Claim: If $M$ is a 2-way NFA (without endmarkers) with $n$ states
which acceptes a unary language $L\not=\emptyset$ then there is a word $w \in L$ of
length at most $3n+5$.
Let $v\in L$ be some word of some length $N>3n+5$ and let $\rho$ be
an accepting run for $v$. Let $v=v_1 v_2$, where $v_2$ is the suffix
of $v$ of length $n+1$. Let $\rho=\rho_1\rho_2$, where $\rho_1$ is
the prefix of $\rho$ that ends when the head moves from the last
position of $v_1$ to the right, for the last time. Let $q$ be the last
state of $\rho_1$.
Before we manipulate $\rho_1$, we first prepare a "way out" for $M$ by
showing that we can pump up (!) $\rho_2$.
For each of the $n+1$ positions $i$ of $v_2$ let $p_i$ be the first
state in which this position is visited in $\rho_2$. Clearly, there
must be positions $i<j$ with $p_i=p_j$ and thus we can pump up
$\rho_2$ by strings whose length are multiples of $j-i$, if we like. (This will not affect
$\rho_1$ and the subrun $\rho'_1$ that will be described below).
However, the main part of the construction is to transform $\rho_1$
into a subrun $\rho'_1$ on the string $u$ of length $2n+3$. The idea is to
center $\rho'_1$ around position $n+2$ and neither let it get to
position 1 nor to position $2n+3$. The construction will make sure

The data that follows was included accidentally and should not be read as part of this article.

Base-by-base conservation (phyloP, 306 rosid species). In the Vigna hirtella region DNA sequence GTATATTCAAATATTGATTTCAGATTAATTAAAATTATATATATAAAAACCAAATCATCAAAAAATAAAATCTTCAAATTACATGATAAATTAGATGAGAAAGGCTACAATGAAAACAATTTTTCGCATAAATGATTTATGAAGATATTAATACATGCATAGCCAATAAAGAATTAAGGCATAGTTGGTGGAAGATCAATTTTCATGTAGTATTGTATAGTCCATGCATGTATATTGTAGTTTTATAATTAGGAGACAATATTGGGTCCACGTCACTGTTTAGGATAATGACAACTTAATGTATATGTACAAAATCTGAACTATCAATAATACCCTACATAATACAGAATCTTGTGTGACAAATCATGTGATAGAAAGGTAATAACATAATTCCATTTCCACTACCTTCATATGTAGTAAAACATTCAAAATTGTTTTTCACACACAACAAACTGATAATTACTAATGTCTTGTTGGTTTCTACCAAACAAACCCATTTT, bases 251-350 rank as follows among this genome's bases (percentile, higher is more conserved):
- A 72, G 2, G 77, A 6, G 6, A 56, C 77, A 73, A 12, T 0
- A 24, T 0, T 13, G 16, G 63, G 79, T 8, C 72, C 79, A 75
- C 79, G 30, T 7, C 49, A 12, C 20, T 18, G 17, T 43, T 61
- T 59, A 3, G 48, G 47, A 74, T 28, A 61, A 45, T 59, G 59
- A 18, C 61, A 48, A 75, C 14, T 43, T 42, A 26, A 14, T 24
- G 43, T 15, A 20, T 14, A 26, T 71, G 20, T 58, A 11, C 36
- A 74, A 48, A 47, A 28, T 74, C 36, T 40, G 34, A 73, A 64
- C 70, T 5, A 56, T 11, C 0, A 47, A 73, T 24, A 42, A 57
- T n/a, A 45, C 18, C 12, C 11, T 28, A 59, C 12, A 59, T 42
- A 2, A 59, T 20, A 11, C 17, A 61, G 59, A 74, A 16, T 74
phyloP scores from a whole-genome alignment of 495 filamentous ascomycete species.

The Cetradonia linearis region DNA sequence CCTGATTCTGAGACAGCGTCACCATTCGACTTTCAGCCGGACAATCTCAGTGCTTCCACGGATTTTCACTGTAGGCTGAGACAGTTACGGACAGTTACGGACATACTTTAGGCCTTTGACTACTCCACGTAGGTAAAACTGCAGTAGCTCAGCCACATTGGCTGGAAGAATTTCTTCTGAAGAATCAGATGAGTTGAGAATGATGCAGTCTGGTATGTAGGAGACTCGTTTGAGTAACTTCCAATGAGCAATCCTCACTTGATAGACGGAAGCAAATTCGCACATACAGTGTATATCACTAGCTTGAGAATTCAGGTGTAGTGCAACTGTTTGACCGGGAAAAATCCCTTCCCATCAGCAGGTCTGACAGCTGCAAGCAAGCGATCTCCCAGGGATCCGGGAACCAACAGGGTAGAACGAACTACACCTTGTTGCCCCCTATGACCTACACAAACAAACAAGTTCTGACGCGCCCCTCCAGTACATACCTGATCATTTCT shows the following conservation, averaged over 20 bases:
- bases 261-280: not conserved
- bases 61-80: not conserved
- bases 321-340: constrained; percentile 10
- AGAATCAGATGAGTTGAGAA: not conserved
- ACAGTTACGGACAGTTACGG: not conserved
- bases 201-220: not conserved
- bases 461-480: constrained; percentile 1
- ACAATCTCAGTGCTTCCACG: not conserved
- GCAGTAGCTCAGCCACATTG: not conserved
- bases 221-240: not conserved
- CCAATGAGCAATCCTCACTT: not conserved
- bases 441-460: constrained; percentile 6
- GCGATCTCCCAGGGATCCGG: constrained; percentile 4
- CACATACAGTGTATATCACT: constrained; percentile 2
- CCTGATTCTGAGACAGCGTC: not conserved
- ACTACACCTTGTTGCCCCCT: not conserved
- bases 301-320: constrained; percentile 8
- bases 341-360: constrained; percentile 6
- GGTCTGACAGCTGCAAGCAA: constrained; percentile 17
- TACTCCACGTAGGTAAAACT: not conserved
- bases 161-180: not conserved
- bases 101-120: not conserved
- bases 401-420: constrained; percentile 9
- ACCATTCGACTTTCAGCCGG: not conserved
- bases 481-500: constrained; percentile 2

that $\rho'_1$ ends in state $q$ at some position (between 2 and 2n+2). It
can then be completed to an accepting run by adding a suitably pumped
version of $\rho_2$ that makes sure that the overall string $uv'_2$
has length at least $2n+2$ (but at most $3n+4$).
Let $\rho_0$ be the prefix of $\rho_1$ until position $n+2$ is reached
for the first time. The prefix of $\rho_1'$ is then just $\rho_0$.
Let us assume that the next step of $M$ is to the left. We follow the next
steps of $\rho_1$ until either it comes back to position $n+2$ or
until it attempts to step at position 1. If the former happens, this
part of $\rho_1$ is just copied to $\rho'_1$. In the latter case, we
consider for each position $1,\ldots,n-1$ the state $r_i$ in which it
is visited for the first time in the current subrun. Clearly, there must
be $i<j$ with $r_i=r_j$ and we just remove the part of the subrun between
$(j,r_j)$ and $(i,r_i)$. The consideration of the thus shortened run
goes on in this way until position $n+2$ is reached again.
When $M$ moves to the right of $n+2$, a similar procedure is applied with
positions $n+3,\ldots,2n+3$ in place of $1,\ldots,n+1$.
It is easy to see (but a bit tedious to formally denote) that the resulting subrun
$\rho'_1$ is valid for $M$, remains in the interval $[2,\ldots,2n+2]$
and eventually reaches state $q$ at some position $k$. It is then
extended to an accepting run as described above.